So, 2009 is very quickly coming to an end. Actually the whole year seems to have whizzed by. As I enjoy a few days off I thought I’d dig through the archives to compile the top posts of 2009 on this blog. Out of 159 posts this year here were the ones that were either most popular or most commented on either in the post itself or to me separately.
Just ran my tweetcloud this morning. Apparently, I’m pretty big on venture capital, Montreal, Tungle, posts and saying thanks. All good…
So F1‘s 2009 season is officially over. Now begins the long (130 day) wait till next season. To amuse myself this morning I was thinking about F1 drivers and their equivalent startup entrepreneur counterparts. If you don’t follow F1, move on, but if you do, which F1 driver are you?
Jensen: You got lucky and sold your 1st startup. You know you’re not really great and probably couldn’t repeat that success. But hey, you’re rich now, so all good.
Rubins: You’re experienced and have still got game. But you do feel a bit out of place when you go to all these startup and demo camps.
Nico: You’re impossibly pretty. Investors and customers meet with you for that reason alone.
Sebastien: You’re the young killer who everyone knows will lead a startup to a big exit sometime soon.
Schumi: You’re a repeat successful entrepreneur and a bit of a control freak. You manage every single aspect of your startup and have been wildly successful. You or may not have a very prominent chin.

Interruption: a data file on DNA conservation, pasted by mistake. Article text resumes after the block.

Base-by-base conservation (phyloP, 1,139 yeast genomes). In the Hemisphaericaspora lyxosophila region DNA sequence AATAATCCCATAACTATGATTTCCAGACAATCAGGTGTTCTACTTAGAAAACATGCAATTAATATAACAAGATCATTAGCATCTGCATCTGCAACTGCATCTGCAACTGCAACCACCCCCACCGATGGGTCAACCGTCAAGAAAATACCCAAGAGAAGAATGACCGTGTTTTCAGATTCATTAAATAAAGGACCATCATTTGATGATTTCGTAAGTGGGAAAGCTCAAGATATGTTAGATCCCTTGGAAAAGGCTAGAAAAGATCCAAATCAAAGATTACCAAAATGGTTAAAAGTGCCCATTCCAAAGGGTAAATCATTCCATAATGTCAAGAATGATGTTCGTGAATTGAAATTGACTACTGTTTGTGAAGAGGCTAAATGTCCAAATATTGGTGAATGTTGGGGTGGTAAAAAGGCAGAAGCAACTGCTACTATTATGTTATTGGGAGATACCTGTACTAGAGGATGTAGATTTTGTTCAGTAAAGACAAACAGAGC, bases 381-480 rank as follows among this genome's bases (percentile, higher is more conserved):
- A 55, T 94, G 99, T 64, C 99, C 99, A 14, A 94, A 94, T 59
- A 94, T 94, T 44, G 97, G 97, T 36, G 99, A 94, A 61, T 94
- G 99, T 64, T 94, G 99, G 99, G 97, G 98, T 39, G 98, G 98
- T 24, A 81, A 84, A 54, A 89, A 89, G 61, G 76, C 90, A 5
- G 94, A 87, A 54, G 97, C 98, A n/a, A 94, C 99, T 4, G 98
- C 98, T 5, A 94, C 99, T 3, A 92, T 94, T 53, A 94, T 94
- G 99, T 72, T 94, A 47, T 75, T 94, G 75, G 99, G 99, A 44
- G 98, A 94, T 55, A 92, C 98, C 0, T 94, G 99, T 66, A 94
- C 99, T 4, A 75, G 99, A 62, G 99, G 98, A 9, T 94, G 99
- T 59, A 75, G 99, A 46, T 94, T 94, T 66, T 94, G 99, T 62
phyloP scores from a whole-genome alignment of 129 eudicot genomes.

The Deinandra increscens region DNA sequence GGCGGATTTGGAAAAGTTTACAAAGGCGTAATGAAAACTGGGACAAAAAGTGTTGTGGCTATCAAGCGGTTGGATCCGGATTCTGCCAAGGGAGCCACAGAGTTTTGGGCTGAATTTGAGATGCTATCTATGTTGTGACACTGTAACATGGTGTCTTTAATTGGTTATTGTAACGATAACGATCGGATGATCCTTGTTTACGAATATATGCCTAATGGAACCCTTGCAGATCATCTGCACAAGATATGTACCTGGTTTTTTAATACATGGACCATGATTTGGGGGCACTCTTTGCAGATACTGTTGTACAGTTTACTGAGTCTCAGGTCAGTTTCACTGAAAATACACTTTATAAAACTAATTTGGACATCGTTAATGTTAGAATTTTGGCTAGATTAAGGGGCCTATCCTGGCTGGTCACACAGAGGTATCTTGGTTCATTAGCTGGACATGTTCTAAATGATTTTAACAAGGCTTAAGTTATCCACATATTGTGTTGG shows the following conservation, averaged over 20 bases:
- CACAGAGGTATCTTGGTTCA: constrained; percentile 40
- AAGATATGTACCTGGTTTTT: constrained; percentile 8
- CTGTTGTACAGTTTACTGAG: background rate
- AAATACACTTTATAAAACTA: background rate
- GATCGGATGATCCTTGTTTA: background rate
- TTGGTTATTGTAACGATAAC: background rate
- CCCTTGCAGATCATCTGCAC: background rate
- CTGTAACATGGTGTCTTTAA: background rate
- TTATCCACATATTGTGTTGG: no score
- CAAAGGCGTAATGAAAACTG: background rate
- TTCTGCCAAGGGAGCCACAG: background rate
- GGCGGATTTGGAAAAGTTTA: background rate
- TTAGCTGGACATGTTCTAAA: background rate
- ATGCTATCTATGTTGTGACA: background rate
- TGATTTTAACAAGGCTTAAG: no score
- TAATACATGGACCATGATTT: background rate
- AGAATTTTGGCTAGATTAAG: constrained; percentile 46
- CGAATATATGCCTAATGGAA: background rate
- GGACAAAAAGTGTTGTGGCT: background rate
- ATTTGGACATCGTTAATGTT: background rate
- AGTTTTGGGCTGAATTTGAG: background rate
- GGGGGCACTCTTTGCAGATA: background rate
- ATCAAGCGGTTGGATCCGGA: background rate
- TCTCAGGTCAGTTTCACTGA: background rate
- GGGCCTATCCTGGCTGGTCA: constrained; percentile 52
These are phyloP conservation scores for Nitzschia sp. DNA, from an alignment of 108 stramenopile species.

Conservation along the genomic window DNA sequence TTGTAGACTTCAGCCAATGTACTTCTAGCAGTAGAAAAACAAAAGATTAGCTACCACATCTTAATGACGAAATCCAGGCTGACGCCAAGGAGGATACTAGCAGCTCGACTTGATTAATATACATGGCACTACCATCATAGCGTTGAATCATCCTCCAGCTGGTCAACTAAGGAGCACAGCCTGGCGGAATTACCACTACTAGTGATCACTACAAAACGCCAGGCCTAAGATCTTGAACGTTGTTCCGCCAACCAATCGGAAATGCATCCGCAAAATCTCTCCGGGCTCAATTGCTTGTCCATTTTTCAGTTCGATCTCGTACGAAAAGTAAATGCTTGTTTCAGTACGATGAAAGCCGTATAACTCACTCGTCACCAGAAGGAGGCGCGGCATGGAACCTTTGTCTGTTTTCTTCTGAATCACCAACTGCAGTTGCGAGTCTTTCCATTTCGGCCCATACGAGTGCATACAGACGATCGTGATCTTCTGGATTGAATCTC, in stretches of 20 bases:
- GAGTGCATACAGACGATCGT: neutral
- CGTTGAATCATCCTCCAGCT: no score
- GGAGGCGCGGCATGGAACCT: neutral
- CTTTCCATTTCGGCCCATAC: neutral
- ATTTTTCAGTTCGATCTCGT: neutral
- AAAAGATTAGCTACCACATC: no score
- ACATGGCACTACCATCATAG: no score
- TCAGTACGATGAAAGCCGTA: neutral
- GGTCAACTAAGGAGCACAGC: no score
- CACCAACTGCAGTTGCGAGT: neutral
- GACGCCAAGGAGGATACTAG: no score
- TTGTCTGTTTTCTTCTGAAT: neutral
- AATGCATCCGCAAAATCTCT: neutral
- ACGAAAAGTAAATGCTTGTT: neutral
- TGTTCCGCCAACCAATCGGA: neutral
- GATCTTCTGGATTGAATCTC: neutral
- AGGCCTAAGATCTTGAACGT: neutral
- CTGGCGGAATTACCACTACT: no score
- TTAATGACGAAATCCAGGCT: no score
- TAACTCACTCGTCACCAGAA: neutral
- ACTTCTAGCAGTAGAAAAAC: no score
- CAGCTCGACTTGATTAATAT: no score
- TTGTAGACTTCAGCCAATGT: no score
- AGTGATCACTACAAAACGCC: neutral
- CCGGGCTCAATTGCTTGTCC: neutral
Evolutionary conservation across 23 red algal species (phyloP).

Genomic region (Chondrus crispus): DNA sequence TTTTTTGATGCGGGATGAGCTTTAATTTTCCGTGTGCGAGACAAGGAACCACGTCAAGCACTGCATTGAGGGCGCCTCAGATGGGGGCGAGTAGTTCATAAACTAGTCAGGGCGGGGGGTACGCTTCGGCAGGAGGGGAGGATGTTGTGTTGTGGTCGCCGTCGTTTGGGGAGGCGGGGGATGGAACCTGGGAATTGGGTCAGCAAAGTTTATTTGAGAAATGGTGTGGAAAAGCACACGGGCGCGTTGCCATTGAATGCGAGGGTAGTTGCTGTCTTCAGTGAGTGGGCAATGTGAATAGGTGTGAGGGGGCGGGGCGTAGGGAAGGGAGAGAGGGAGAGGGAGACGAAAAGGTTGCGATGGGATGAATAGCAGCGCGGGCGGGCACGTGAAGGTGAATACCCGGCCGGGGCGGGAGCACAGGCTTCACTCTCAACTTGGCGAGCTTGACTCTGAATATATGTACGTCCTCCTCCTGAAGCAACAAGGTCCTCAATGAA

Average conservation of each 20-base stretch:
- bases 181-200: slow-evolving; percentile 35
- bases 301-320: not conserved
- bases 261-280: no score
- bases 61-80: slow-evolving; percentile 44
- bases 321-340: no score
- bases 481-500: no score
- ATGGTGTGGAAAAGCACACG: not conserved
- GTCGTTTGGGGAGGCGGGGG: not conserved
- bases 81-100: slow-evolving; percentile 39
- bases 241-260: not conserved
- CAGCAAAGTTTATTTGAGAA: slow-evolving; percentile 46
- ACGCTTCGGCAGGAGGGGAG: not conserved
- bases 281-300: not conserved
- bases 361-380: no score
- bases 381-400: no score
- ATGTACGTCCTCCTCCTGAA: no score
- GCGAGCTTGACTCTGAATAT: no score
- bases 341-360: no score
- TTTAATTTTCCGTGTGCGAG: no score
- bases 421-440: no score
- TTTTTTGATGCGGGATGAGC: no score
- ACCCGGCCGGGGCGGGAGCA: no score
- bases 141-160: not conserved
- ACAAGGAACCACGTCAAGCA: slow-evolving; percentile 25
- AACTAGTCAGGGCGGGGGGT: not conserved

So, which F1 driver are you?
Got these additions courtesy of a reader, Paul. Had to share them:
Raikkonen: Everyone knows you could do a great job at any start up you are involved with, but these days you are more interested in the perks of the job than the job. Every one would love to have a beer or several with you.
Sutil: Masses of potential, but far to keen to take risks at any opportunity hence the trail of upset investors in your wake.
Hamilton: The stand out young superstar, had a massive exit early on in his career and looks like he has the potential to continue having massive exits for as long as he wants too.
Alonso: Already has a great track record and would expect that to continue, but he’s very sensitive to the other leaders in is teams, best let him build his own management team.
Trulli: Always looks like he is about to fly, but his start ups never quite soar in the way the initial forecasts said they might, but all in all delivers consistently good performance. If all entrepreneurs where Trullis the investment community would probably be happy enough.
Massa: Very high performer, but needs constant reassurance from his mentor other wise he goes to peices.
For some strange reason, people think that accounting and accountants are not all that exciting. So, I am pleased to see accounting startups hitting the headlines and making watching your numbers cool again.
While I love and use Freshbooks for invoicing, I have yet to make the switch to the web for running the accounting for my business. Believe me, I would love to. Not only do I oversee the books for my business but also for many of the startups I am involved in. If I only had to open my browser to access the books for these companies, I’d be a happy guy. But, I am not sure if these new accounting apps are ready for prime time.
Techcrunch covered newcomer Outright yesterday. I have begun playing around with it. I’ve also spent time in packages like Less Accounting, Xero and Canada’s own Clarity Accounting. They all serve a need, but are not true accounting packages in my view.